Dechtitz (Magyar, Dejte) was a village in Hungary where Hutterites expelled from Moravia settled in the 17th century. Their Bruderhof was ruined on 3 September 1663 by Turkish troops; 35 inmates, mostly women, were carried away and some were killed. In the spring of 1664 the Bruderhof was ravaged by imperial troops, so that nothing was left to sustain life. In consequence of the continued molestation by soldiers in the summer and autumn they had to leave their desolate home. On 15 and 16 August 1683, it was reduced to ashes by Turks and Tatars. Descendants of the Anabaptists who remained are still living in Dechtitz; they are Catholics.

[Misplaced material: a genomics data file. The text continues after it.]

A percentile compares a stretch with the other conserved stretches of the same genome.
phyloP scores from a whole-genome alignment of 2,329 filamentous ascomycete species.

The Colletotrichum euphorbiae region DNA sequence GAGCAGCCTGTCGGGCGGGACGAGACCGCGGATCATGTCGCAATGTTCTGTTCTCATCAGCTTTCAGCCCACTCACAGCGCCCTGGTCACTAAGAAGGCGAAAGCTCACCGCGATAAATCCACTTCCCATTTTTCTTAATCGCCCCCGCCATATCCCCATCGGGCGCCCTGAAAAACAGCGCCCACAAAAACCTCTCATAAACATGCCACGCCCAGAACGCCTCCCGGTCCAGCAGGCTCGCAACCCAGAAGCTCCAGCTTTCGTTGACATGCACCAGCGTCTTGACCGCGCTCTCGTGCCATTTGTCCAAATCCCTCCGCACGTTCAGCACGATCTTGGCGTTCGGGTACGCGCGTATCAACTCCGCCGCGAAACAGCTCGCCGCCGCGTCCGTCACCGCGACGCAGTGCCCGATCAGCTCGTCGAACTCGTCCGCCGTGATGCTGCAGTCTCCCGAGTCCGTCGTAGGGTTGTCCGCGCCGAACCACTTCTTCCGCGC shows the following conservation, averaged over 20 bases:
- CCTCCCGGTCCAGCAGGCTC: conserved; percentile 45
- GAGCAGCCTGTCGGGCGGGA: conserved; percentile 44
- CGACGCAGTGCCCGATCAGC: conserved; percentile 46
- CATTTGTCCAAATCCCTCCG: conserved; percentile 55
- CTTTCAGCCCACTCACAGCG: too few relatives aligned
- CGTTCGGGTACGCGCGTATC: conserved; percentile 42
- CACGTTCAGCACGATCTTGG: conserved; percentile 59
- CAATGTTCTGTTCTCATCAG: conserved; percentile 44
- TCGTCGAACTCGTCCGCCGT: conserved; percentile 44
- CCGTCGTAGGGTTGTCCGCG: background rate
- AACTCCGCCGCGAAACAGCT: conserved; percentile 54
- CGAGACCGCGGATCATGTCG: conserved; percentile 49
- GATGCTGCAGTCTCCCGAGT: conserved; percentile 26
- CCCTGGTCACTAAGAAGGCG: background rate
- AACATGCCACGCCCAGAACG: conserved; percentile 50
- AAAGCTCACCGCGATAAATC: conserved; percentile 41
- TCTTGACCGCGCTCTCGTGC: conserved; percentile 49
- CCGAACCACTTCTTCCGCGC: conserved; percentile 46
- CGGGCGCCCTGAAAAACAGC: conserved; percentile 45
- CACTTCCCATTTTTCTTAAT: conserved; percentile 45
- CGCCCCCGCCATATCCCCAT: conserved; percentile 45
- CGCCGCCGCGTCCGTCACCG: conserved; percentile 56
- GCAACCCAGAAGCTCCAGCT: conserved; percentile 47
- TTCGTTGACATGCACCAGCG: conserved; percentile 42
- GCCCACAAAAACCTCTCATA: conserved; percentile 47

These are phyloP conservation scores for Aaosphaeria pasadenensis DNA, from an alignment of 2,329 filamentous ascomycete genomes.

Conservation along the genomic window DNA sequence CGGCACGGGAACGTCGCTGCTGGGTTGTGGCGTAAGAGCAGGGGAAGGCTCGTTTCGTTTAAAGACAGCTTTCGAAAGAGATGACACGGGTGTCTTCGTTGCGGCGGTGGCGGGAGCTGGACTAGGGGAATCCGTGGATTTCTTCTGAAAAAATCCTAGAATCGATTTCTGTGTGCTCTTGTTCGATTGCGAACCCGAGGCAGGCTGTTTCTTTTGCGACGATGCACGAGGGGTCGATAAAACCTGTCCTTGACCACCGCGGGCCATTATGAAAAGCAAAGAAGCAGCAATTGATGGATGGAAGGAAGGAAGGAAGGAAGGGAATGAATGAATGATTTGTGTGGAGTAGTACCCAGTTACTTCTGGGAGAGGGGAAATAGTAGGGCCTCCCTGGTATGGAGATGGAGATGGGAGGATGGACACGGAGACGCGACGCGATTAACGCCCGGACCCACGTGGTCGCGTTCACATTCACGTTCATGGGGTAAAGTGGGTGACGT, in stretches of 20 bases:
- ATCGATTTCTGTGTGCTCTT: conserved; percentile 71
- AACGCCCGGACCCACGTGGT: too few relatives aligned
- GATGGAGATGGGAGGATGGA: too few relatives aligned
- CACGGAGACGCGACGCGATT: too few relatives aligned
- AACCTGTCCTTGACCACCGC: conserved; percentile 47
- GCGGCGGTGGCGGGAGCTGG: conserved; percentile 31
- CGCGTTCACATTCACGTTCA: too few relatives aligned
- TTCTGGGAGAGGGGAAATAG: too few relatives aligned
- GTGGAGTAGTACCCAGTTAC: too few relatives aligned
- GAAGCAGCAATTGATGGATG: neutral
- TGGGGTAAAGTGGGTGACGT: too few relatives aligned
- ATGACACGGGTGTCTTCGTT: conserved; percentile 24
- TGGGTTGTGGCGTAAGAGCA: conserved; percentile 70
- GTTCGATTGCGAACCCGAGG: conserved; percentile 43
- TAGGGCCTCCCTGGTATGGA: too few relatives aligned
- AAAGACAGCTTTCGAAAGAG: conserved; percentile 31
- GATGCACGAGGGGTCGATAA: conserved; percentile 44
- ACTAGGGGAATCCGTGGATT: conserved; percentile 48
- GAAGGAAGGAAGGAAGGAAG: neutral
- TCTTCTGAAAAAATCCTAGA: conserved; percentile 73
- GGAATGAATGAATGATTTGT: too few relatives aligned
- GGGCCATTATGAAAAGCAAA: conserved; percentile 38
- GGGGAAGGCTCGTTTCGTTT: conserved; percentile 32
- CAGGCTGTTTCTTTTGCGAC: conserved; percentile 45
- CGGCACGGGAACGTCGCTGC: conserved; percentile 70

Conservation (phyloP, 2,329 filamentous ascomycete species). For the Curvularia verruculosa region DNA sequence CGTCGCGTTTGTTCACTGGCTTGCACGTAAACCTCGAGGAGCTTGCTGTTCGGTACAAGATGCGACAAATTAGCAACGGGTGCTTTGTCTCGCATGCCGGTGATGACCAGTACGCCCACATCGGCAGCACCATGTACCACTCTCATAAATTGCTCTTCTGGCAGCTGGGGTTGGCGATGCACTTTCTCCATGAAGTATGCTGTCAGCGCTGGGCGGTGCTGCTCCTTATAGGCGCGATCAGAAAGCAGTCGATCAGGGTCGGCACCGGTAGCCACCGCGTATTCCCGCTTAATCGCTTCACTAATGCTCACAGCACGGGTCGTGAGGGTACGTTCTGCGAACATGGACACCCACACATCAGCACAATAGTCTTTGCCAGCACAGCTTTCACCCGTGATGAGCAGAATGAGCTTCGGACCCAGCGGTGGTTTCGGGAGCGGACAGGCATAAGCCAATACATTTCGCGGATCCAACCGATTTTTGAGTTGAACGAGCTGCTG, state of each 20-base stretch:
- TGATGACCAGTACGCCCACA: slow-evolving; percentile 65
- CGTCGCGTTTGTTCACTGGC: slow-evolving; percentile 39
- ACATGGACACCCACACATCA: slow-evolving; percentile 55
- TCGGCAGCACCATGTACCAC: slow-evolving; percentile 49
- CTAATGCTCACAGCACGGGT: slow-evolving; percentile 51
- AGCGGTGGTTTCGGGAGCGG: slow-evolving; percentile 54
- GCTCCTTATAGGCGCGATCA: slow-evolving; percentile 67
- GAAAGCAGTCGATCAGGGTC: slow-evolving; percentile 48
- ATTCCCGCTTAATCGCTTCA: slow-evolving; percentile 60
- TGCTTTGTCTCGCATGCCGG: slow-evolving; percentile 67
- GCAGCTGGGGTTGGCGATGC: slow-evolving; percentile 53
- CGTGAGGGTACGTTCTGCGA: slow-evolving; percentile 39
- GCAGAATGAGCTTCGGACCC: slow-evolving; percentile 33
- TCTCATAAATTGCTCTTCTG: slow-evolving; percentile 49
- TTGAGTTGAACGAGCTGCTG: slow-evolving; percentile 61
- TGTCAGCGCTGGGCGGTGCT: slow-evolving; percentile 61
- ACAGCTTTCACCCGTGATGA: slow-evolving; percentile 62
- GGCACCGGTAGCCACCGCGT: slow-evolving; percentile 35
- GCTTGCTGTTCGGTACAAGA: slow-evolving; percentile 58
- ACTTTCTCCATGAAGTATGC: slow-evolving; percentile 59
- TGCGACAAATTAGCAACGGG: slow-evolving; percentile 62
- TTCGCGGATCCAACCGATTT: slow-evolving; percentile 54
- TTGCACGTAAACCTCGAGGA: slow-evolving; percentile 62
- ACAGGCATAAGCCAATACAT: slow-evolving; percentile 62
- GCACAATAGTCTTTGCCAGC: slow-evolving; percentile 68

Beck, Josef. Die Geschichts-Bücher der Wiedertäufer in Oesterreich-Ungarn. Vienna, 1883; reprinted Nieuwkoop: De Graaf, 1967: 427, 508, 517, 541.
Hege, Christian and Christian Neff. Mennonitisches Lexikon. Frankfurt & Weierhof: Hege; Karlsruhe; Schneider, 1913-1967: I, 397.
Adapted by permission of Herald Press, Harrisonburg, Virginia, and Waterloo, Ontario, from Mennonite Encyclopedia, Vol. 2, p. 25. All rights reserved. For information on ordering the encyclopedia visit the Herald Press website.
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MLA style: Hege, Christian. "Dechtitz (Hungary)." Global Anabaptist Mennonite Encyclopedia Online. 1956. Web. 23 May 2013. http://www.gameo.org/encyclopedia/contents/dechtitz_hungary.
APA style: Hege, Christian. (1956). Dechtitz (Hungary). Global Anabaptist Mennonite Encyclopedia Online. Retrieved 23 May 2013, from http://www.gameo.org/encyclopedia/contents/dechtitz_hungary.